Category Archives: races

Race #32: Moonlight 5k

We ran the Moonlight 5k on Friday night. It’s the 31st running of this unique event that weaves its way through trails surrounded by marshland on the edge of the San Francisco bay. The race is at the Baylands Athletic Center in Palo Alto, and our 5k race began at 8:45pm in darkness under the Harvest Moon.

Headlamps set for the Moonlight 5k
Headlamps set for the Moonlight 5k

We were told to bring headlamps, but we noticed at the start that only a few people had them. I put mine in my pocket, and headed out without it. About half a mile in, it was pretty much dark, and we’re on an unpaved trail traveling along at a sub 8-minute mile. So, I quickly put mine back on and lit up the trail. Power to the folks who didn’t have one, but I’d recommend it if you’re running the race next year.

Anyway, this was the first of three races we planned to run on the weekend. So, we didn’t exactly crank up the pace to maximum (and you couldn’t anyway — there was over 2,500 people out there and plenty of traffic jams, and it was very dark). So, with those excuses declared, I’ll tell you that Selina came 124th and I came 126th. She was 2nd in her age group (how does she do that every week?), and I was 11th.

Race #32 is officially done, and that’s 20 more to go in this 52 race adventure in 2015.

For those who’d like a little more, here’s a write up from the Palo Alto Weekly.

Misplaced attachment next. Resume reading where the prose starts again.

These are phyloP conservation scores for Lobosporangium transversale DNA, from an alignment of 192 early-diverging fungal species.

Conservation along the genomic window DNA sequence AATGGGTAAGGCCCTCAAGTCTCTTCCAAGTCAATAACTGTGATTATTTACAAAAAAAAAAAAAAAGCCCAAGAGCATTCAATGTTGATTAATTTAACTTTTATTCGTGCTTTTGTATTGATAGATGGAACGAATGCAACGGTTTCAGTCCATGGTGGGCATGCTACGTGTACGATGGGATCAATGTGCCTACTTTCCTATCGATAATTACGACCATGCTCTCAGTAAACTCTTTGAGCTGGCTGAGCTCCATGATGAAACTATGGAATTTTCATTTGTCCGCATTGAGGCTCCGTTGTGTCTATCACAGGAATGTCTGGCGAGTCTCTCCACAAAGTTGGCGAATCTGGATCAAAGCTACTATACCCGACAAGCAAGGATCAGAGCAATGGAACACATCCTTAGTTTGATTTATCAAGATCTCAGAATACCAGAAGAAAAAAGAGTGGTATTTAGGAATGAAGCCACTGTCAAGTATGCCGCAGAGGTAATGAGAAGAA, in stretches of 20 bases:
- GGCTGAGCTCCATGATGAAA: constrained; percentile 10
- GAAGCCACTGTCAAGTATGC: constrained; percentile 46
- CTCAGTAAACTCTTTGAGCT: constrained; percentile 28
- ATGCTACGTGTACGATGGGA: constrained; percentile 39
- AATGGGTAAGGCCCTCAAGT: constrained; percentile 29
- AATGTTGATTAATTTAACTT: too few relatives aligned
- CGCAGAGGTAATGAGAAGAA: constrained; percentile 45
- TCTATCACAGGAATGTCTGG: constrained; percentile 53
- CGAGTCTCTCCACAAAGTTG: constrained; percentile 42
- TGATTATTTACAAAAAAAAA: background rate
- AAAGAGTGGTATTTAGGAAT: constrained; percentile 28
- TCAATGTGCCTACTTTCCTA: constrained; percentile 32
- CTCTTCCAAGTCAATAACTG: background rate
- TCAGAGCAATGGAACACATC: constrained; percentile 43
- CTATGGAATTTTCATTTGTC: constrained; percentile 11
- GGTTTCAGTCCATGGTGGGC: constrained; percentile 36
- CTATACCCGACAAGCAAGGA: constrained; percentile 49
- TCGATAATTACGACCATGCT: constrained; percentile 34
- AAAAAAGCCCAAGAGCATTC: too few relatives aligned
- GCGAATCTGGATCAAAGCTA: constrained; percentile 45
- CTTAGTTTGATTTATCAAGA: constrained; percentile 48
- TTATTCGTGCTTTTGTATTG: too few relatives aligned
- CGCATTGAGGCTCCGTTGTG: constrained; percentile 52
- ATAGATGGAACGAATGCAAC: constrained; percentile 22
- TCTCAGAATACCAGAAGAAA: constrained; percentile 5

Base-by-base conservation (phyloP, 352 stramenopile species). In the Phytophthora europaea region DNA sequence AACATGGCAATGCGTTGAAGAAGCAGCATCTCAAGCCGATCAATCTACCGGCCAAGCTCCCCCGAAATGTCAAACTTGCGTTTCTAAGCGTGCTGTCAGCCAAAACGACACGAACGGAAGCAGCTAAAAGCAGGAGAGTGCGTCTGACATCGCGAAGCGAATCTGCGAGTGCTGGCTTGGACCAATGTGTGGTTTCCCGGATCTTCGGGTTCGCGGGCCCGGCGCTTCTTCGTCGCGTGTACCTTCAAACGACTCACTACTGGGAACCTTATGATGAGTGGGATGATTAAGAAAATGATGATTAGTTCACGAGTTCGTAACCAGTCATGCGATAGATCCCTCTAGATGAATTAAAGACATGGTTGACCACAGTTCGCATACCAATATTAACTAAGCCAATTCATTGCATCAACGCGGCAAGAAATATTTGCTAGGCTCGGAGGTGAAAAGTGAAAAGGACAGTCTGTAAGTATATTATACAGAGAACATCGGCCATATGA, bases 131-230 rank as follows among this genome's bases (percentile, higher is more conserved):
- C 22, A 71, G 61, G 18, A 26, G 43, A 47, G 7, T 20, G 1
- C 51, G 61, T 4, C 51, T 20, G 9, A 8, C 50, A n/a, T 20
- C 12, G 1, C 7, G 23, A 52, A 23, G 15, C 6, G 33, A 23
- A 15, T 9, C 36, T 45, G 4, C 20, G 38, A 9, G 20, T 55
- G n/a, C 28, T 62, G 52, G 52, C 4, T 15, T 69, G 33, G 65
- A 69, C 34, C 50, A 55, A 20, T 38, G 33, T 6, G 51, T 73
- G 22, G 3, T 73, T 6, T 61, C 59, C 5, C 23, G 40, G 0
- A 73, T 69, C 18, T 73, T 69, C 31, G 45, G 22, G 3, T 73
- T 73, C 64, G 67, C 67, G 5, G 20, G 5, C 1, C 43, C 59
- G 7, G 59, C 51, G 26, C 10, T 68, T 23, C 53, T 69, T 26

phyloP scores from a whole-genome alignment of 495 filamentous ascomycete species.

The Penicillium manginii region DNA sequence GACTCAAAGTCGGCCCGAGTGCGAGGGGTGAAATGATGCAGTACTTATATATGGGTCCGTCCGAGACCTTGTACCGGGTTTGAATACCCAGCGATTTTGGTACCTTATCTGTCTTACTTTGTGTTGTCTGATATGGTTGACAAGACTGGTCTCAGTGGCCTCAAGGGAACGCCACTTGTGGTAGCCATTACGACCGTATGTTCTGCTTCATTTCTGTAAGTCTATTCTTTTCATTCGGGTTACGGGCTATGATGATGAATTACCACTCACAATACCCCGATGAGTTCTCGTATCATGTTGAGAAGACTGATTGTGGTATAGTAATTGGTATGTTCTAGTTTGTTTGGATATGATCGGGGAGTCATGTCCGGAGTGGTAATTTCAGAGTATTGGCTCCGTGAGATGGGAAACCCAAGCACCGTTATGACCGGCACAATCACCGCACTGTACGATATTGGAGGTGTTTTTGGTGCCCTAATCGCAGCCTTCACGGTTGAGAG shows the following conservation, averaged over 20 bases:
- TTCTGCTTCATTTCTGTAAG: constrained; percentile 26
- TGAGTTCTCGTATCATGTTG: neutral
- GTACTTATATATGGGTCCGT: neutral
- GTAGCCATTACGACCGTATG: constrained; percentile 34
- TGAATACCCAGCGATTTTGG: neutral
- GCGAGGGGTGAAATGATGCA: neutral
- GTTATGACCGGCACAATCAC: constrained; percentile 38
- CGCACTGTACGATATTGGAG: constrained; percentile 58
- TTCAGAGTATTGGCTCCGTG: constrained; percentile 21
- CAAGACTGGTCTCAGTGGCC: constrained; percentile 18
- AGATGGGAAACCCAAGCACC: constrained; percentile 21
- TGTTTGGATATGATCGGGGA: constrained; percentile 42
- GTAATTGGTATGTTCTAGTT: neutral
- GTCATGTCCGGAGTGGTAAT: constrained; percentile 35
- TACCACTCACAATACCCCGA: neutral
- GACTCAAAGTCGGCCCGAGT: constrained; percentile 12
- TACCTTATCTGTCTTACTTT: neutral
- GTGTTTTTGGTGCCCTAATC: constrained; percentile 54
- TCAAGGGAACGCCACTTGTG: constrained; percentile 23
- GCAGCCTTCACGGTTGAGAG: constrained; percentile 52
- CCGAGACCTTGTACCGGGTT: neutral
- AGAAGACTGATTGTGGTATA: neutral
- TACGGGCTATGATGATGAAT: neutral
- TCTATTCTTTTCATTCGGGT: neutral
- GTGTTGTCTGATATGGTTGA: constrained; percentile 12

Race #31: Awesome 80s 5k race

We ran the Awesome 80s race in San Francisco on Sunday morning at 7:30am. Getting out of bed on a Sunday at 6am isn’t that awesome. I’m renaming it the 80s race.

Crossing the line. That must have hurt...
Crossing the line. That must have hurt…

One thing I’ve learnt over 30 races is to be wary of novelty races. They’re either lame, badly organized, or run at some of the least pleasant places you can run. (I’m looking at you The Super Run.)

This race was actually a nice surprise: there were more than 500 people and they took the costumes seriously. We saw everything from a transformer to Slash from GnR, from Tetris pieces to a Star Wars stormtrooper, from bad aerobics costumes to Richard Simmons.

Plenty of costumes at the start
Plenty of costumes at the start

We got a bit lost in the middle of the race. So, the badly organized piece was a little true. Put some chalk down, guys. But, other than that, this was a pretty nice way to spend a Sunday morning: running along a marina near the San Francisco bay, lots of people having a fun time, and a very amusing DJ and announcer guy.

Selina crossing the line in 2nd place overall
Selina crossing the line in 2nd place overall

Anyway, Selina and I ran the 5k, and I guess the few serious runners that were there must have run the 10k. Selina came 2nd overall, and I came 3rd. And it wasn’t like I let her win — she just blew me away at the end.

Good costumes. See what I mean?
Good costumes. See what I mean?

Have a great week…

Race #30: DSE Runners Single Lake Merced 4.5 miler

The Dolphin South End Runners host more than 40 races each year throughout the greater San Francisco area. We decided to run their Lake Merced 4.5 mile race this morning, and enjoyed a cool, foggy San Fran start to our summer morning.

A foggy SF day at Lake Merced. Selina came 3rd in the women's single-lap race.
A foggy SF day at Lake Merced. Selina came 3rd in the women’s single-lap race.

Lake Merced is a large lake in San Francisco, with a popular paved 4.5 mile pedestrian trail around its perimeter. The area is largely residential, and it’s surrounded by reasonably busy surface streets. That’s probably under-selling it: when there’s hundreds of runners circling the park at any one time in both directions, it has a great feel of community and it’s a fun thing to be doing on a Sunday morning.